One thing we can do is to continue to apply PR pressure (as you’ve started with this post). There’s little worse for a university of this caliber than to be perceived as behind the times on issues like this, and with the right exposure we can push them to do more.

Seni Thomas said...

100% agree. I wrote an article in The Age of Conversation 2 on this topic "The Educational Paradox in Paradigm Shifts". Education is taught on a linear line to teach you what has been to prepare you for the future, but when there are large shifts what is being taught is not only irrelevant, but it is also detrimental to the assimilation of new ideas. The proposed solution was far more interaction with industry. I went to NYU Stern and I honestly will say the focus is on the financial programs and the marketing depts are sorely lacking in innovative thinking... and we live in the heart of media/advertising of the universe. I've personally been very frustrated and attempted to start a ad tech/innovation conference at NYU, but kept getting blocked by red tape and faculty. This was 3 years ago. If you want to give it another shot, I'm game. The biggest issue the complacency of many student that blindly follow prescribed curriculum. I just wanted a soapbox to scare the hell out of them and catalyze more conversation.

Jerry Neumann said...

Carmen-- Not sure it's east coast vs. west coast, since MIT is in Massachusetts, and you can't get much more "east coast" than that.

DH-- You are cynical. But, yeah, probably right. I always have this utopian idea that university is about more than just helping a bunch of academics do research. I've always thought that a good uni would be a true community, because otherwise it's just a diploma mill, no?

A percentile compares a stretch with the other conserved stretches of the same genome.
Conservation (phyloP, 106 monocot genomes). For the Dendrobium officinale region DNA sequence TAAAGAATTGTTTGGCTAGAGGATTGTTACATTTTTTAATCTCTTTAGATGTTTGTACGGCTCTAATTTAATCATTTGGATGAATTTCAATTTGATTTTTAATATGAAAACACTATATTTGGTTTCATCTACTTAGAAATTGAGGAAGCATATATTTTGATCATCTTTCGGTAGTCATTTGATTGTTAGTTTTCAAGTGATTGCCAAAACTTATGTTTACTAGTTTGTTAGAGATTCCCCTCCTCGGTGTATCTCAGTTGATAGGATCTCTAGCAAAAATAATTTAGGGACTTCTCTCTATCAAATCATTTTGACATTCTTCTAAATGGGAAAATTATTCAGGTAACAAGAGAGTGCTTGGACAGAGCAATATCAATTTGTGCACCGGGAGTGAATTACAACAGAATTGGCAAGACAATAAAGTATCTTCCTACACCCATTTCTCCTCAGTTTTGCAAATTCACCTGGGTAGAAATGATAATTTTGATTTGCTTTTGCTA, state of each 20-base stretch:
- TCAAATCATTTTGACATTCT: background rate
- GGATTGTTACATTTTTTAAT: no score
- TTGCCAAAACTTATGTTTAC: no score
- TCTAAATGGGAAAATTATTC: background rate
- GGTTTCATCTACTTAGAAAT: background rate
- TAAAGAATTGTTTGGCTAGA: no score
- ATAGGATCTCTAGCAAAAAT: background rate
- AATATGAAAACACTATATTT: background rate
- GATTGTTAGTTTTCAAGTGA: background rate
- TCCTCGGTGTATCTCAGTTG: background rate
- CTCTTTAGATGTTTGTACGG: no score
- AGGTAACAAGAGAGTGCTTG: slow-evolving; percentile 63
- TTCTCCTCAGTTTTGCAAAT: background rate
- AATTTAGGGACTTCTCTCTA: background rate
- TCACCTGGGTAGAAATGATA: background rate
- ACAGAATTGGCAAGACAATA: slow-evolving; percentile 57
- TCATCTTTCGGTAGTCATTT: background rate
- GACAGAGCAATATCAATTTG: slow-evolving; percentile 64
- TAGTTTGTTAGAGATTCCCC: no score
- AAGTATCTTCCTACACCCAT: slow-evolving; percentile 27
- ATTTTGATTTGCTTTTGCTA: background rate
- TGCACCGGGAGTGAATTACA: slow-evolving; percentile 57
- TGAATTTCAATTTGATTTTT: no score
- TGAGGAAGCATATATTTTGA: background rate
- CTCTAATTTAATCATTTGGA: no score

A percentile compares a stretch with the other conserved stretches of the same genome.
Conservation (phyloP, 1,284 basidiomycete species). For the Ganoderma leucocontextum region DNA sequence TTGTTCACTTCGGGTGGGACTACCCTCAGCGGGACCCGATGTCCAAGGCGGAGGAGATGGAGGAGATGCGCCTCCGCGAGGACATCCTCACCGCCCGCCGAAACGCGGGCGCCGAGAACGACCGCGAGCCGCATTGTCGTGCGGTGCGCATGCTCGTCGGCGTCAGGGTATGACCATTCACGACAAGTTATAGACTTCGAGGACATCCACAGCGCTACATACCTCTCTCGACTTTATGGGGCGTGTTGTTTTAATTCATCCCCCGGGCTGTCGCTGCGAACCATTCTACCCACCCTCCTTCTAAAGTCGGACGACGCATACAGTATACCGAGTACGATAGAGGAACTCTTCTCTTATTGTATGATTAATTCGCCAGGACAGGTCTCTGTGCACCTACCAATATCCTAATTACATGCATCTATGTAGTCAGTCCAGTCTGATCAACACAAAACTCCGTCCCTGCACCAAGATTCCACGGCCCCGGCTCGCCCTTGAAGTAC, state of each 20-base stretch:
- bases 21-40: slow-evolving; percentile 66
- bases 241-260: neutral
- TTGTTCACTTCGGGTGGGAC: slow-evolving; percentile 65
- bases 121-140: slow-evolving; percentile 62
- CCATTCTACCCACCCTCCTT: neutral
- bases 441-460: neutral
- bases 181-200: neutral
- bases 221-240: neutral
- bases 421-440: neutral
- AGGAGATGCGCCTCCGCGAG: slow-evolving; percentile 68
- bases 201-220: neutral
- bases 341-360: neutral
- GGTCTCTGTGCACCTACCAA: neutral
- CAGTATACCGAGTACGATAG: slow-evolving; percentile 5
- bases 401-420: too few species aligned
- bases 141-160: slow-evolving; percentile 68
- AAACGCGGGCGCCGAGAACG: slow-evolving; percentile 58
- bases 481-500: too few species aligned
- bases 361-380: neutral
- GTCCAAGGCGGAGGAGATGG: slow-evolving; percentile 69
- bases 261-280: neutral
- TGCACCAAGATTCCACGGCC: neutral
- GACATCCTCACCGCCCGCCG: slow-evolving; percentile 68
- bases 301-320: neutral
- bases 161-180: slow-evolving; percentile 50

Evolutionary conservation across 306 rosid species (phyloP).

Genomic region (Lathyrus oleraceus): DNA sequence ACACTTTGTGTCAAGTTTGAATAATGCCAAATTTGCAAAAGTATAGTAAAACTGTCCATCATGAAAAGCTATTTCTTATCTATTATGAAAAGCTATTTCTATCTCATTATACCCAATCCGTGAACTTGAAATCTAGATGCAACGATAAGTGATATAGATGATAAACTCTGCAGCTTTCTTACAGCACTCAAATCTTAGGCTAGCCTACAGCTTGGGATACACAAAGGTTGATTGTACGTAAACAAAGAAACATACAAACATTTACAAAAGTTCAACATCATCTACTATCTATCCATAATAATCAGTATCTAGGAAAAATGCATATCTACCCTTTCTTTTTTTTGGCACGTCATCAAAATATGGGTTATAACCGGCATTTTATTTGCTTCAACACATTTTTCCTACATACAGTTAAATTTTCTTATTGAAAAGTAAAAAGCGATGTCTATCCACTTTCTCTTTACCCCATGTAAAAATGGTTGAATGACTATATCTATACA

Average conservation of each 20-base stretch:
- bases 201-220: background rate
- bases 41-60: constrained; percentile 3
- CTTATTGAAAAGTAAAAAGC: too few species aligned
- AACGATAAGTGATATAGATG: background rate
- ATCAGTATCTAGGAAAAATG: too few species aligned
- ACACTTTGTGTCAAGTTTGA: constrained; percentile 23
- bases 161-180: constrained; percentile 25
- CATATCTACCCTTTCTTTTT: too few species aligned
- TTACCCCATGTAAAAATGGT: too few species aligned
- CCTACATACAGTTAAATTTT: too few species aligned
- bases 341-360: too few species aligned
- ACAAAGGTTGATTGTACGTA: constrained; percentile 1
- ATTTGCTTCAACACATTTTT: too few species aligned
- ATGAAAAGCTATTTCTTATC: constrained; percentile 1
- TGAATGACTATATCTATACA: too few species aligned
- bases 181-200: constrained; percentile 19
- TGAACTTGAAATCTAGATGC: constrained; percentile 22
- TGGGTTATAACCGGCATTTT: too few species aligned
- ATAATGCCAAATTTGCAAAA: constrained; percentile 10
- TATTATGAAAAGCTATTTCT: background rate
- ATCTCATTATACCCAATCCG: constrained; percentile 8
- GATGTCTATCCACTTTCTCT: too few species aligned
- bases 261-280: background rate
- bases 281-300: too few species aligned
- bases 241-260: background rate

Seni-- Will see you Thursday. Let's talk about that.

dhertog said...

Jerry -- There are a lot of diploma mills out there, but I personally wouldn't count Columbia and NYU among them. I think these ARE true communities, they're just not the kinds of communities that place a premium on entrepreneurship. In fairness, they've indirectly helped create thousands of startup jobs over the decades simply by doing what they do: developing minds and helping to support the financial services infrastructure on which most entrepreneurs and their customers, employees, and families depend (flawed as it is).

That aside, I agree that they need to start putting more resources into direct support. Anything less would be a disservice to their students, the community, and ultimately a huge missed opportunity for them. Would love to discuss this further with you. Thanks for sparking the conversation.

Jerry Neumann said...

OK, the diploma mill part was a bit of hyperbole, I agree.

Greg said...

@dh Hmm...if only Columbia's career development approach was that strategic.

As a somewhat recent Columbia grad, I'll agree that it is difficult to find your way into startup from Columbia -- its not like startups are recruiting on campus. Beyond that, its not like there is a standard preparatory path for a startup job or a standard set of selection criteria that startups use in hiring. I think this uncertainty presents a disincentive for students to invest time in researching start up jobs.

In addition, its much easier to justify the financial expense and time of paying Columbia to do a recruiting presentation if you're a huge firm.

A lot of my friends in college were interested in startups, and those people are now founding and working at startups, but we weren't tied into a larger community.

My first startup internship at Mimeo.com was referred to me by a Columbia finance guy who was passing through VC on his way to private equity.